Perhaps my experience would have been different on a hot, sweaty summer day (they do have temperature restrictions, though, like in any sport that involves animals – it’s up to the caretakers to take good care). I do see a few more important reasons against carriage horses in NY here. So for today, while I enjoyed the sound of the clip clop and a whiff of horse hair on the breeze, I will continue to ponder both sides of the fence on this debate.

Back to Over the Fence

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  • I also have seen the horses first hand on trips to NYC. Aren't they wonderful? So obviously well cared for. Thanks for looking for yourself,

  • I'm so glad you went to see for yourself. I did too, from upstate NY. Carriage people are friendly! And the horses are such professionals. So well-cared-for and so engaging. Thanks for your thoughtful article.

  • So glad you went and saw for yourself! I hope you'll visit again, and tour the stables, which are clean and well ventilated with misted fans to cool them when it gets too warm - any day the temp is above 89F they loaf in their shady stalls.
    No NYC horse in recent memory has died of any work related condition, and if you contact any of the auction houses that sell horses to killer buyers, they'll tell you that years go by between seeing a single carriage horse with their distinctive hoof brands. Much as the animal rights activists would have you believe otherwise, the horses live good lives in NYC and are typically retired either privately or to Blue Star Equiculture, their official retirement venue.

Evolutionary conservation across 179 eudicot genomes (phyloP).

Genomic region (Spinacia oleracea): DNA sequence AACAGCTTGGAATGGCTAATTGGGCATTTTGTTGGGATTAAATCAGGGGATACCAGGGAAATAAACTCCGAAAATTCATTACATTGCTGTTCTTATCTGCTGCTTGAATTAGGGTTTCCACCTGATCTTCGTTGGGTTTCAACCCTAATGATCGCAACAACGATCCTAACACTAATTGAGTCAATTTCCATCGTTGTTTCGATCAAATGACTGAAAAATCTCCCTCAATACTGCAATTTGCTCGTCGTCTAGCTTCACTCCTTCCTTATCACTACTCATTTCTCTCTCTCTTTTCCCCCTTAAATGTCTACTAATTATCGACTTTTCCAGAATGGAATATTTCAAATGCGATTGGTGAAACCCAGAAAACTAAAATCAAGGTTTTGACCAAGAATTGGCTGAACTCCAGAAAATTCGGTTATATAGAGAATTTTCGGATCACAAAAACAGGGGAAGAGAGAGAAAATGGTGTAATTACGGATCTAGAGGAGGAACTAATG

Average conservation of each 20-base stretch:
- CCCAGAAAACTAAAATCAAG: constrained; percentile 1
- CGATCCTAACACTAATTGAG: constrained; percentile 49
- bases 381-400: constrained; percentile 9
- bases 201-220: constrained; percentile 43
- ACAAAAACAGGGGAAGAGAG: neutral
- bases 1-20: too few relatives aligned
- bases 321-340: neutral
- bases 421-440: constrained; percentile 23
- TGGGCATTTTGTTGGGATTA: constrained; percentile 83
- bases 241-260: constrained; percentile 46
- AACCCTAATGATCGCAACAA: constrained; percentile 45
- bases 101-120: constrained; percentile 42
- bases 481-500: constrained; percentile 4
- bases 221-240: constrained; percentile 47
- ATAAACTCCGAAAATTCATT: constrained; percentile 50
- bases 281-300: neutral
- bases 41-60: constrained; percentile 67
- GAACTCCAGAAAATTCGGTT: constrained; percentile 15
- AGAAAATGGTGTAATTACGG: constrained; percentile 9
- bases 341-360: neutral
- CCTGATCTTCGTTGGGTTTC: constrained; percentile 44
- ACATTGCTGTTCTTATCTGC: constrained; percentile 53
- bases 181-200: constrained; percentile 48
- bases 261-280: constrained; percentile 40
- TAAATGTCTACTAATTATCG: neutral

It's hard to imagine that with all the smoke the anti-horse crowd puts out there really is no fire. I was like you once, thinking there MUST be something to all their claims of abuse. But the hours I've spent with them - and I'm not in the business at all - have convinced me otherwise.

  • Glad you didn't believe the lies of the Anima RIghts people and took a good look for yourself. I have horses in NJ and have seen the stables "up close and personal" They are clean and the horses are remarkably friendly. Everyone came to their stall front to see what was going on with new people in their barn. Not one horse turned it's butt to us. If you know horses, you know that speaks volumes for the way they are treated. If you look at the photos on the anti groups pages, notice they are the same few horses, over and over. Notice too, that some of the photos are not even taken in NYC! So much for credibility of those groups. You might also know that PETA, one of the groups pushing to get rid of the carriage horses, kills over 80% of the animals it is entrusted to save. With Friends like that, who needs enemies?